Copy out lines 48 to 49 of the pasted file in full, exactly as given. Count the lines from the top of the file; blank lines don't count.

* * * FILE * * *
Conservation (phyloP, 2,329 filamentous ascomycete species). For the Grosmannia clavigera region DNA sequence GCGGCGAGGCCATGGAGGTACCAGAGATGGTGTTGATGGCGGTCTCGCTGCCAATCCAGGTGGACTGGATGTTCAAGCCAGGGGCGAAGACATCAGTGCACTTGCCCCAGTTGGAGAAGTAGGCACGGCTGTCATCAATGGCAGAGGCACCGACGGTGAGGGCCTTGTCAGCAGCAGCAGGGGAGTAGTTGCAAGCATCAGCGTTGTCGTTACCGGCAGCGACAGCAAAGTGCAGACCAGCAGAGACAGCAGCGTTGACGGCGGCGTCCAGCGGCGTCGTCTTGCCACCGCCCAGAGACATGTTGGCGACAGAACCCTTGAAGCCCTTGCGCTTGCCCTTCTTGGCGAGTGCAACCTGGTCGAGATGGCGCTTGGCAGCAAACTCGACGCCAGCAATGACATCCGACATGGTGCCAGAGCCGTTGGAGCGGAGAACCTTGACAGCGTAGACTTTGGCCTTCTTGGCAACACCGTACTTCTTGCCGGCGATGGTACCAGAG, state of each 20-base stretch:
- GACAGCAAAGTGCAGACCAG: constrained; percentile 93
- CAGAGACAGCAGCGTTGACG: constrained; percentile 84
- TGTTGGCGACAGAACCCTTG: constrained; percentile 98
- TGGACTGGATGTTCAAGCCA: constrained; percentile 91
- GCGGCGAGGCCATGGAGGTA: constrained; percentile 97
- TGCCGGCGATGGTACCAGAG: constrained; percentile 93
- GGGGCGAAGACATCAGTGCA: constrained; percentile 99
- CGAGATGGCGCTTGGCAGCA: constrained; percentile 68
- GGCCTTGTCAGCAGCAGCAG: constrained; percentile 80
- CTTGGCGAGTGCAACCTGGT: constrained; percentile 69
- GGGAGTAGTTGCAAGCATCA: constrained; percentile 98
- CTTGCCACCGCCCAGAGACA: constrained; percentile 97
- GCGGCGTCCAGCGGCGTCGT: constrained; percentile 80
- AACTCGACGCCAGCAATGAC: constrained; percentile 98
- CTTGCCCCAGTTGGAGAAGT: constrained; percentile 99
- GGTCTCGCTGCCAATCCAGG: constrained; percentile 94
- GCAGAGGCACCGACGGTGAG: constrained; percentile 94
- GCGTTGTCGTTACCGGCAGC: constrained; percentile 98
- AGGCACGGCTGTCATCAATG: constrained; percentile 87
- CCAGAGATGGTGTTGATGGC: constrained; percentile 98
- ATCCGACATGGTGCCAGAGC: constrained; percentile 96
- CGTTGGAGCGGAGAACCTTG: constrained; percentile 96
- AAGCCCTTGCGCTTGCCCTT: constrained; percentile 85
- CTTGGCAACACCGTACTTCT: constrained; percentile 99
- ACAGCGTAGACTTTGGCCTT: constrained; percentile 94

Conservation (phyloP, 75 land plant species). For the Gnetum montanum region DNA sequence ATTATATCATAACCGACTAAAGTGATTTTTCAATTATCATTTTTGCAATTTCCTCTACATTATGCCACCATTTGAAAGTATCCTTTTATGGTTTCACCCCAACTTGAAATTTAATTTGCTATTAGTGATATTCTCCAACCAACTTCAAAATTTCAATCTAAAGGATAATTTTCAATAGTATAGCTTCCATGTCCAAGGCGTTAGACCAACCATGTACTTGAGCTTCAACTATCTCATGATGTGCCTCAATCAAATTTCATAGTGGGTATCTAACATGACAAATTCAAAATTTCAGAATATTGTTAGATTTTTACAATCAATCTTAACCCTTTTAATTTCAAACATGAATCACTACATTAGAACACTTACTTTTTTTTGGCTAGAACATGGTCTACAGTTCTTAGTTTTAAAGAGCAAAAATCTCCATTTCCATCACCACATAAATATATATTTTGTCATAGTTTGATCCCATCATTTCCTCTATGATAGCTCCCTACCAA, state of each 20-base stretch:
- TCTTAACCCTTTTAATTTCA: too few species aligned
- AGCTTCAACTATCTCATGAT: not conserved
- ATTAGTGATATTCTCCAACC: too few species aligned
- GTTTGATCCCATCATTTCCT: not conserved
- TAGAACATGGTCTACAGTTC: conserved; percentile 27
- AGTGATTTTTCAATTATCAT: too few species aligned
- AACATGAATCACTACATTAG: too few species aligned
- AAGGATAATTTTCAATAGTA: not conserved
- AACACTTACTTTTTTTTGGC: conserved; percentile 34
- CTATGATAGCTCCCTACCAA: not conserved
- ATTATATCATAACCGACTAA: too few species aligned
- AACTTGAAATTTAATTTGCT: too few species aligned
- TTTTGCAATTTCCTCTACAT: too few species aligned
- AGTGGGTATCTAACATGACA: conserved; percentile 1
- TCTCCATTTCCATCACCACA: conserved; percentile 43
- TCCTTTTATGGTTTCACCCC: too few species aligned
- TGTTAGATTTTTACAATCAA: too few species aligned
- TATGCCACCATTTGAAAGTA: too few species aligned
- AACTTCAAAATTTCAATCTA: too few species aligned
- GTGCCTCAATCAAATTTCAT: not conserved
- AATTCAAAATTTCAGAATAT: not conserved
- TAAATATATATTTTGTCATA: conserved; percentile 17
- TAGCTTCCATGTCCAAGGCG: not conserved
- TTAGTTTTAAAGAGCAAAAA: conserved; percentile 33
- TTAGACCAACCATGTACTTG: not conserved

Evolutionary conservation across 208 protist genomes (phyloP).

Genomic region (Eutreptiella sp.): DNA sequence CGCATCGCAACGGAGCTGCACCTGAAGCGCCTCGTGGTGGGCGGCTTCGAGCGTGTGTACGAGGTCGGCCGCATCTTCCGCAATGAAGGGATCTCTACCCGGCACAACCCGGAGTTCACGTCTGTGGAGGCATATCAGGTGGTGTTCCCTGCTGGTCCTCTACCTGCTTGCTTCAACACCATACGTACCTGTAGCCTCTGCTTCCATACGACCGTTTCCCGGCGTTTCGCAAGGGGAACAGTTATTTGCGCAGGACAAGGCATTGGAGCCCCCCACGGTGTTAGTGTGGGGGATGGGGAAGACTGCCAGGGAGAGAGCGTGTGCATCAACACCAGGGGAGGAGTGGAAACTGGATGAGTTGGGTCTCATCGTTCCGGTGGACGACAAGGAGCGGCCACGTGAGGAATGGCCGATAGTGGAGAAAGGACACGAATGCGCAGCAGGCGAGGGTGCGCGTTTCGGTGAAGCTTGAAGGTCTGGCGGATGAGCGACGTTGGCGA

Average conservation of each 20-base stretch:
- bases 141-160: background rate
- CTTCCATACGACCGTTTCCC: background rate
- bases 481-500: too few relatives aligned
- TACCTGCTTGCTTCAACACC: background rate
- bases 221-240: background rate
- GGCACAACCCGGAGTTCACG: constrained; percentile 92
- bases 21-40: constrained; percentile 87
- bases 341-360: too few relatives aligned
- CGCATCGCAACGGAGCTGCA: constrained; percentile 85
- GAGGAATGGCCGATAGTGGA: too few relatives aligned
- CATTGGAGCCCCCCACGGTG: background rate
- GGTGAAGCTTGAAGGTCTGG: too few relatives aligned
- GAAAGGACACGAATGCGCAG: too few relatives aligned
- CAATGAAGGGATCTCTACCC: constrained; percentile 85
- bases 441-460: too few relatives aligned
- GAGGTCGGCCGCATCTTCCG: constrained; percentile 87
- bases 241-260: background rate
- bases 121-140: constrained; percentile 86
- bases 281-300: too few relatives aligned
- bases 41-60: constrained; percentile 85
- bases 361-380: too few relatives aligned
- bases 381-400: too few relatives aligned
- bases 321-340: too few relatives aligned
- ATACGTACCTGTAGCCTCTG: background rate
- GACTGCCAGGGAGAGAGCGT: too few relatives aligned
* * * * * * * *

- AATTCAAAATTTCAGAATAT: not conserved
- TAAATATATATTTTGTCATA: conserved; percentile 17